LONDON — The UK should stop giving state pensions to the richest and “free up resources” to raise pension levels, according to the Organisation for Economic Co-operation and Development, a Paris-based group of rich countries.
UK pensions are not currently means-tested and every citizen is eligible to receive them once they reach retirement age — even those with enormous personal fortunes, provided they have made 30 years’ worth of National Insurance contributions.
Mark Pearson, deputy director of employment, labour and social affairs at the OECD, told the Financial Times that cutting payments to the richest 5 or 10% of retirees would allow the government to raise pensions for the remaining claimants.
British pension levels are low compared to other wealthy nations: the new annual state pension of £8,296, introduced last year, represents 16% of the average national salary, compared to the OECD average of 20.5%.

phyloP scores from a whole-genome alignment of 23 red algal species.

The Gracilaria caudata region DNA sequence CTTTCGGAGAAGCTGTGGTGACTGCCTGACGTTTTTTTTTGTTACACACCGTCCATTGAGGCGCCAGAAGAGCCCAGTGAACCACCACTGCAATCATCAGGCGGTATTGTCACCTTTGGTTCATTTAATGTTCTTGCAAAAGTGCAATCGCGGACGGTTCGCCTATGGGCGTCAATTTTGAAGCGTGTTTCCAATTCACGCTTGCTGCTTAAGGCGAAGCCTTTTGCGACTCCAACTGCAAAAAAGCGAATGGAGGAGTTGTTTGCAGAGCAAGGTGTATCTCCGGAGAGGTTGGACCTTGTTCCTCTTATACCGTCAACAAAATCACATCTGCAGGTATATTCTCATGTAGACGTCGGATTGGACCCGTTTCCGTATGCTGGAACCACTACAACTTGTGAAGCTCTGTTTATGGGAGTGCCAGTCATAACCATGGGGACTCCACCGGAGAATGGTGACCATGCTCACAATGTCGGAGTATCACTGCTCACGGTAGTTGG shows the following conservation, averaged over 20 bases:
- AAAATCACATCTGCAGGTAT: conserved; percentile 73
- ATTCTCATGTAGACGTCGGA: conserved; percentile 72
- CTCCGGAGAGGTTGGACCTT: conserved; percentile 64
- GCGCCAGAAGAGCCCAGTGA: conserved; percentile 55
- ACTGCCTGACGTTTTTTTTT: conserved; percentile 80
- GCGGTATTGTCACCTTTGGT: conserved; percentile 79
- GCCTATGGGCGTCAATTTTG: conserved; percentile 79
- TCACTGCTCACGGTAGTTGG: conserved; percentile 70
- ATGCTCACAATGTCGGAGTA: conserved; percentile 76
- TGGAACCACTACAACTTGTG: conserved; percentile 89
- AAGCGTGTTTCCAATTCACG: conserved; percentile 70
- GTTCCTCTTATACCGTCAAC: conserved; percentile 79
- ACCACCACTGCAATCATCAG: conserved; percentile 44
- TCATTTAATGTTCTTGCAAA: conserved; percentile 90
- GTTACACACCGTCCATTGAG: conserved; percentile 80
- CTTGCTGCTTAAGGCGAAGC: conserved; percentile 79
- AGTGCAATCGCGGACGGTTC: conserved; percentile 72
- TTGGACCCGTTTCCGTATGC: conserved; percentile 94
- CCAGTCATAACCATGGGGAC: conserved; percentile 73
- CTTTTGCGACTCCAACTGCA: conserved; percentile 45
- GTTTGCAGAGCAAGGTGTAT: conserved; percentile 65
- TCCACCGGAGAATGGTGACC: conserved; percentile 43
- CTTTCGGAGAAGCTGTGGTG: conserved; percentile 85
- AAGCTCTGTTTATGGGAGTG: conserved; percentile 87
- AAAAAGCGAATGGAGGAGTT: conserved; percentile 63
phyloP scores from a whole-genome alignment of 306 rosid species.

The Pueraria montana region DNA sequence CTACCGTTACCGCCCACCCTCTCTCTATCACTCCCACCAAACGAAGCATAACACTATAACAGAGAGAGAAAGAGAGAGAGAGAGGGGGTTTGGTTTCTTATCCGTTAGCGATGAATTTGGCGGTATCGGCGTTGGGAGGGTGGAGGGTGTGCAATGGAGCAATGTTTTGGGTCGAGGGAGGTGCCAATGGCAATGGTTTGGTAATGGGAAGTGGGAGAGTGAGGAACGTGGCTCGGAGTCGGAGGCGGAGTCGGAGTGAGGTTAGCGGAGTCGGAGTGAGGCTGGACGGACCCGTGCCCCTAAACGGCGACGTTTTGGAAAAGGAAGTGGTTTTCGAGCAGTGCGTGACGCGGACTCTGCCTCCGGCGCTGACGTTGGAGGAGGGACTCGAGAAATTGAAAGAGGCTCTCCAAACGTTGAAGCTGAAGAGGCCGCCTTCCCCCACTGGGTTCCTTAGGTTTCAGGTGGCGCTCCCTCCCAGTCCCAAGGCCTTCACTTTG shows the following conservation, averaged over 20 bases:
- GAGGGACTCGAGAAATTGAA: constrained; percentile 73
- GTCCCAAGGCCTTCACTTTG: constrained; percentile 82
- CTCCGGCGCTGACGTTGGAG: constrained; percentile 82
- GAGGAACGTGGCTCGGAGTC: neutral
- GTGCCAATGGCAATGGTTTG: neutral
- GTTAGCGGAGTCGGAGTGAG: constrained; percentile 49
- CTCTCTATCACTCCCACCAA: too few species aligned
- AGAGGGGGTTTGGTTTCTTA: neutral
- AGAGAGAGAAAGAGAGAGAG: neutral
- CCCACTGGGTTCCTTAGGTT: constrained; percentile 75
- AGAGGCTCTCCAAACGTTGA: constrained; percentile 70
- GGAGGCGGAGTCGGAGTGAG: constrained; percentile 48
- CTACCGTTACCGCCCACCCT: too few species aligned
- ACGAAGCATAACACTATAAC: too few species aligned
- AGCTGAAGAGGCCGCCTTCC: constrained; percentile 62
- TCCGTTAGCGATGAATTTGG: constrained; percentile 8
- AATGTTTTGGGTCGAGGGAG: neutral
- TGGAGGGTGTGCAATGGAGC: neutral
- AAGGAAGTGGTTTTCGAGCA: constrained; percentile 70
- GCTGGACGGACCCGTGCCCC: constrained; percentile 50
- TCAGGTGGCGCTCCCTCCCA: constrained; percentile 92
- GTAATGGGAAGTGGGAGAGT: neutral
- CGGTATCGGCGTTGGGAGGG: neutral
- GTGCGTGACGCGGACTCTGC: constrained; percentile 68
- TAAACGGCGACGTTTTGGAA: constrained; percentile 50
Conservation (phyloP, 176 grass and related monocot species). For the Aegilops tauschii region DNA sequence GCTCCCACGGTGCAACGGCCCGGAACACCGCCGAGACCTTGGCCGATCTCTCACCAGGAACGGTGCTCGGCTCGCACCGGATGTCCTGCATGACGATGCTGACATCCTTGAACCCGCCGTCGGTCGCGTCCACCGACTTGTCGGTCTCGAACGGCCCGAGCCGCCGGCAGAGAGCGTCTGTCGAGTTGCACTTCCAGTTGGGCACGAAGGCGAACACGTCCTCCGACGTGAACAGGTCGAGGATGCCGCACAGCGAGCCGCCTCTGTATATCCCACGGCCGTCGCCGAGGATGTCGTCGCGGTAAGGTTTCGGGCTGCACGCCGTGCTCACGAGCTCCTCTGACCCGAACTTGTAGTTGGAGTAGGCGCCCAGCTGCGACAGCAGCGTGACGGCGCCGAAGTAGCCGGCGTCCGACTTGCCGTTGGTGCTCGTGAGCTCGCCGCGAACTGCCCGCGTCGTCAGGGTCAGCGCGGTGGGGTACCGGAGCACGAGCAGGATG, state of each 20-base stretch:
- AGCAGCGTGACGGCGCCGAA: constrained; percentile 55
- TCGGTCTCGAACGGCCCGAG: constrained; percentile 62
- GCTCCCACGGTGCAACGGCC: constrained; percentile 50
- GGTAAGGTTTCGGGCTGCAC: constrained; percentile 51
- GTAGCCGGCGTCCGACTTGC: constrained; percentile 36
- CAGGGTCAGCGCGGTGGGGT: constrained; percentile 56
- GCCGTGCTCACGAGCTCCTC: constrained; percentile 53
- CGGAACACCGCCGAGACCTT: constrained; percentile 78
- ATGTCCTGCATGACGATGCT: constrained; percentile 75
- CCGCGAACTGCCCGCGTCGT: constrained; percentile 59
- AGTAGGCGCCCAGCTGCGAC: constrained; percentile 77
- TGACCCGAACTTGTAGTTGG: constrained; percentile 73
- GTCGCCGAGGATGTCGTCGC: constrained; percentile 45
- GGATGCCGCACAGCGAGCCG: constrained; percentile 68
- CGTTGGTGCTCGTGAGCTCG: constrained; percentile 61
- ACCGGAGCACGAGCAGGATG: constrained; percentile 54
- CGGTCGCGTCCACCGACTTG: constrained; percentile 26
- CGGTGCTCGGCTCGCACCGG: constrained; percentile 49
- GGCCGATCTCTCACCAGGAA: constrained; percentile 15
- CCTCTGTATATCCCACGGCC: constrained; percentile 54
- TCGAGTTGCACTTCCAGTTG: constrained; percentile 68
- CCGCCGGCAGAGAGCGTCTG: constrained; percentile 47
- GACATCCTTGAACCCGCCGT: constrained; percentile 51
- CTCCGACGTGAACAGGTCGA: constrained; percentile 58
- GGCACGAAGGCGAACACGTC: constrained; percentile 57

Pearson said that the UK was facing similar pressures to many developed countries, including an ageing society and an increasing number of pension claimants.
He told the FT: “Faced with these pressures, are you going to ask people of working age to pay more, or people to work longer before they can claim their pension?
“Or another way to ensure an adequate pension is to think about whether the pension should only be paid to those who really need it, to ease the tyranny of the maths. Giving less [pension] to the people at the top would free up resources to increase general benefits.”
Pensions have become a central issue in the UK general election campaign as voters prepare to go to the polls in June. Prime Minister Theresa May has so far refused to guarantee the pensions “triple-lock” introduced by her predecessor David Cameron, which ensures that pensions rise in line with inflation, average earnings, or 2.5%, whichever is higher.
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